Tamasic foods are heavy, dull, tasteless,old, rotten, depressing and foul in nature. Foods belonging to this group like meats, fish, eggs, alcohol, processed foods,tobbaco, vinegar, preserved foods, fatty foods,  causes one to become lethargic, dull and lead a stagnant life.
  
To encourage a Satvik diet there are certain rules that one needs to follow:
1) Avoid foods that are overcooked, undercooked, burnt or that are stale.
2)No meat, fish, eggs
3) No stimulants like alcohol, tobbaco, drugs, caffeine.
4) Don't eat food cooked in the microwave.
5) Don't eat refined foods, like white flour, white sugar, canned foods.
6) Always eat while sitting down and don't rush through your meal. No TV meals.
7) Consume fried foods in moderation.
8) Make healthy choices.
9) Exercise and meditate.
  The holy month of Shravan encourages Hindus to follow a satvik diet. During this month prayers are offered to Lord Shiva, many festivals take place during this period and devotees fast the whole month. Some follow a strict diet of of only fruits and milk, some do not consume any grains, lentils, beans and pulses during this period and some eat a normal satvik meal only once a day. During this month Hindus avoid meat, fish, eggs, alcohol, tobacco, onions and garlic. Some don't even consume hing (asafoetida).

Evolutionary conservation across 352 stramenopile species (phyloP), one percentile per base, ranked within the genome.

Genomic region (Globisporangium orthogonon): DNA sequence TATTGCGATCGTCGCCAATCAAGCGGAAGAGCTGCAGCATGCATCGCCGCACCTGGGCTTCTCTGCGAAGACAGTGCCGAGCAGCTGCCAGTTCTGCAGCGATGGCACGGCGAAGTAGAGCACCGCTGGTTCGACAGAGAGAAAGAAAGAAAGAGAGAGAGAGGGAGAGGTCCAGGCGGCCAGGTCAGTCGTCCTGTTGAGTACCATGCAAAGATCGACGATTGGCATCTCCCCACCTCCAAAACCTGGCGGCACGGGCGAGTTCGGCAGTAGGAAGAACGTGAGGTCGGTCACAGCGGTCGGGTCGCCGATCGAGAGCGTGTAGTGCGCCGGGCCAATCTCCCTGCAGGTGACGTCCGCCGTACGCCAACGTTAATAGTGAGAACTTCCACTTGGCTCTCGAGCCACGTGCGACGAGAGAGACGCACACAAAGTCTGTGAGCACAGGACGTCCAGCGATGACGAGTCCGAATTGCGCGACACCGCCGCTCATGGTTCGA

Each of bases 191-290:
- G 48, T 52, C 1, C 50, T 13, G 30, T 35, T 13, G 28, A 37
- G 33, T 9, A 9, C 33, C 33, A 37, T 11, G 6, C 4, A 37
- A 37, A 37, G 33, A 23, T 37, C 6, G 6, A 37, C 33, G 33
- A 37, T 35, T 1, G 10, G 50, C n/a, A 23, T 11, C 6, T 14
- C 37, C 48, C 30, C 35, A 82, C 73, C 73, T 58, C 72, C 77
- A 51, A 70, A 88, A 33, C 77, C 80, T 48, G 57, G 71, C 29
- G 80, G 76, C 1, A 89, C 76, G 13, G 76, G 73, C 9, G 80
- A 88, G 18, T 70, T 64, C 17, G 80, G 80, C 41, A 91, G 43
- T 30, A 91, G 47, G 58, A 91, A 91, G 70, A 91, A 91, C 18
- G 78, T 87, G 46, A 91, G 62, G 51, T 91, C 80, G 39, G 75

Image result for sattvic rajasic and tamasic food
copied from google.
  For our 52nd theme On #FoodieMonday#Bloghop we decided to prepare #Satvikfood. I decided to prepare a salad, keeping the satvik foods in mind. This salad can be eaten during the fasting month of Shravan and also during Ekadashi. I used paneer and makhana as the main ingredients. Makhana is  fox nut or gorgon nut, a white seed from the prickly water lily plant.They are a good source of protein, fiber, magnesium, potassium,iron, zinc and phosphorus.According to Ayurveda makhana has the property of restoring vital energy in the body and is good for kidney functions.In India fox nut is usually roasted or fried and added to curries, kheers or eaten as a snack.